The Science Behind Face Masks
If you were to glimpse at Facebook or Twitter right now – especially as we hurdle towards the potential for more lockdowns – the ongoing information war over face masks might just throw your brain into a tailspin. Social media is a deeply flawed experiment, and we see just how divisive it has become at a time when deep national alignment is needed more than anything to solve our prevailing problems.
If I could lay the blame on one particular phrase at this moment, it would be the continual use of the term “settled science” or any of its variants. Science itself is never settled. For over 5000 years, the enterprise has relied on testable explanations and predictions about the universe. As time rolled forward, those original and tested assumptions have been challenged, tested, and updated. That’s science. And our lack of understanding that science is a process, not a destination, is where things got messy with Covid-19.
As early as February 2020, the C.D.C. told Americans not to wear face masks, and it took until early June for both the C.D.C. and W.H.O. to pivot and begin recommending them vehemently. This drastic shift is due to two very important factors. The first being that in the early days, the C.D.C. wasn’t aware of how rapidly the virus would spread, given that they had little-to-no testing applications in some locations. The second reason — more pernicious and likely the cause of a lot of distrust — was that we didn’t have enough masks in America and officials worried a run on face coverings would put frontline workers at risk, thus exacerbating the problem.
So, here we are, five months after a new consensus has been reached. The market is now awash in masks. And we are more than aware of how fast the virus can spread. While this isn’t settled science, it definitely is scientific consensus at this point in time to wear one. So, let’s talk about how they work. Swish a little hand sanitizer on your anxious fingers, and let’s jump in…
It’s Not You, It’s Me
Peter Chin-Hong MD, an infectious disease specialist, puts it best: “I think there’s enough evidence to say that the best benefit is for people who have COVID-19 to protect them from giving COVID-19 to other people, but you’re still going to get a benefit from wearing a mask if you don’t have COVID-19.” In short, he’s saying it’s about you not infecting other people because there’s a chance you have COVID and don’t know it.
One of the final straws to break the camel’s back for the C.D.C. on their mask-wearing position was an evolved understanding of how transmission is possible in both pre-symptomatic (people who eventually get sick) and asymptomatic (people who have COVID but never show signs) individuals. So, for those who claim they don’t need to wear a mask because they aren’t sick, they’ll need to face the reality that they can’t be certain that at that very moment they aren’t carrying the virus.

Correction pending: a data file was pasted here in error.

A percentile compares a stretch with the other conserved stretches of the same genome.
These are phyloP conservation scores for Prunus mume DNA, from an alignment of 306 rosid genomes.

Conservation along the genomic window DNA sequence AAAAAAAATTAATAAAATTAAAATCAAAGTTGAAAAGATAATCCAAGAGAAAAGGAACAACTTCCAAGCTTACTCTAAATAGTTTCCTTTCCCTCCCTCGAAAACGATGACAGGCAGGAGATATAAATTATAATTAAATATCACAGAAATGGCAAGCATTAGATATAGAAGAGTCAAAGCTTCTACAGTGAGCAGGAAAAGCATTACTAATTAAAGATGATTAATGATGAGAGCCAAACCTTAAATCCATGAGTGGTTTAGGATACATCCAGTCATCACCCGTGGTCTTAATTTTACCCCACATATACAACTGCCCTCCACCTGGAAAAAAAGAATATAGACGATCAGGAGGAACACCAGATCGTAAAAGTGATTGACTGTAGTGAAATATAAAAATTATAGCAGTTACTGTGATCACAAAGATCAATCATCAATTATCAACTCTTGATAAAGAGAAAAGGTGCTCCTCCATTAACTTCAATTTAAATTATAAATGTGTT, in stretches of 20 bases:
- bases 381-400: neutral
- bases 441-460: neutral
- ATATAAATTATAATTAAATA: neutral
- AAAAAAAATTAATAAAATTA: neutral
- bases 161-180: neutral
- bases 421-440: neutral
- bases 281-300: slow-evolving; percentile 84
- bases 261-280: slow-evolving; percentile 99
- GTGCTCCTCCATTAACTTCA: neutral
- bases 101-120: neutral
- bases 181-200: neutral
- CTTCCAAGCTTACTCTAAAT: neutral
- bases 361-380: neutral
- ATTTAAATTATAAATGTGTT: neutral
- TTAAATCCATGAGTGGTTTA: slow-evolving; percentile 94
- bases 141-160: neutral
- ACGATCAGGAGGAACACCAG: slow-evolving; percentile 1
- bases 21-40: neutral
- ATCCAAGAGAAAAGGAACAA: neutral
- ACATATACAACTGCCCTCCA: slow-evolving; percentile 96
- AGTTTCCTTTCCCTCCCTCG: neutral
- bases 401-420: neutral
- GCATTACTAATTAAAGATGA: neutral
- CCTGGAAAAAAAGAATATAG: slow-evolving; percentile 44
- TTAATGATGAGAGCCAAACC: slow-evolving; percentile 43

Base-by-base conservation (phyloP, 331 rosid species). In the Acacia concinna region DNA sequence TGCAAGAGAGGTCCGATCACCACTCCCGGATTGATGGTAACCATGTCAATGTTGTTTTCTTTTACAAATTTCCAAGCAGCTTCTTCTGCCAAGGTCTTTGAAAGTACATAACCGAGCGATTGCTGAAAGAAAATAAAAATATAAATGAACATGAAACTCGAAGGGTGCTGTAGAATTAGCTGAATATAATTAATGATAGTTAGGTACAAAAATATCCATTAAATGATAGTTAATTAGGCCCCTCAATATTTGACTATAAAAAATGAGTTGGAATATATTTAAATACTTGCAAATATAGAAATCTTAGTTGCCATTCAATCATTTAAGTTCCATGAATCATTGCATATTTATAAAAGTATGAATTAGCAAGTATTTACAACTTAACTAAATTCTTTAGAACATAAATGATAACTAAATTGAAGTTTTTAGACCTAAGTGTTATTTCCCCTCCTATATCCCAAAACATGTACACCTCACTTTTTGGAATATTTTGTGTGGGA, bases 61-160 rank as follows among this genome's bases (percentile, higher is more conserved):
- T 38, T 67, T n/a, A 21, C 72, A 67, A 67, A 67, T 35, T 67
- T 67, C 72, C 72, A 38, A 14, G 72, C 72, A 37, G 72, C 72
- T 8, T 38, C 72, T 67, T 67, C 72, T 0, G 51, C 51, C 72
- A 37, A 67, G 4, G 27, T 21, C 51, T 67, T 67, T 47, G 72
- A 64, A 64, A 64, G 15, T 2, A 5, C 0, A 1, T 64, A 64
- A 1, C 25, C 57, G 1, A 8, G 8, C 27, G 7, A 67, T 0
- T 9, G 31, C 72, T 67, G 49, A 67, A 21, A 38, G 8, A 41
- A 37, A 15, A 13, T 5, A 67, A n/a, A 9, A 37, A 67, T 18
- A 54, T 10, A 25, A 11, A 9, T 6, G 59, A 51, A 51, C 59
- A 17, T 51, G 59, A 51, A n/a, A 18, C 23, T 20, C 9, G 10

If you take only one thing away from this article, it should be: face masks work largely by mitigating the potential for you to breathe out the disease. The inverse of this is still a reason to wear them and know that you can contract COVID through the membranes in your eyes. So the more people we have in our communities actively working to block their transmission (knowingly and otherwise), the sooner we’ll walk our way out of this Coronavirus hellscape.
Armed with this knowledge, you might find yourself hitting Amazon or elsewhere to gather some ways to protect those around you. You wouldn’t be alone if you hit a little “analysis paralysis” when deciding which face covering is best for you. Fear not, we can help.
Good, Not Perfect
There are numerous studies that aim to determine the efficacy of the various types of face masks available to the public at this point. The gist is that cloth masks are a great place to start, especially if that’s all you have access to. Surgical masks are becoming more prevalent now that supply lines are ramping back up. These lightweight (often blue) face coverings are a small step beyond the coverage provided by standard cloth. So if you can get your hand-sanitized phalanges on some of these babies, do it.
The real heavy hitters in the mask market are the N95 and KN95. The K in the latter version identifies that this mask does not meet the U.S.’s OSHA regulations required to be considered an N95. That doesn’t really matter, though, because you can’t get your hands on N95’s in the U.S. right now. KN95 Masks are manufactured in many of the same factories in China as our beloved N95’s are, and their product claims often say they are essentially identical, so users beware.
Regardless of what mask you land on, Chin-Hong points out that the concept is “risk reduction rather than absolute prevention.” Meaning that some level of protection is always more beneficial than none. It seems evident that the most important element in mask selection is finding one that is comfortable enough that you don’t feel like ripping it off your face every five seconds like a surgical doc that just walked out of 16-hour brain surgery.
So, to paraphrase Voltaire: don’t let the perfect be the enemy of the good. Find something that you like to wear, and wear it. We’re all in this together.
- Assessment Of Fabric Masks As Alternatives To Standard Surgical Masks In Terms Of Particle Filtration Efficiency – Amy Mueller And Loretta Fernandez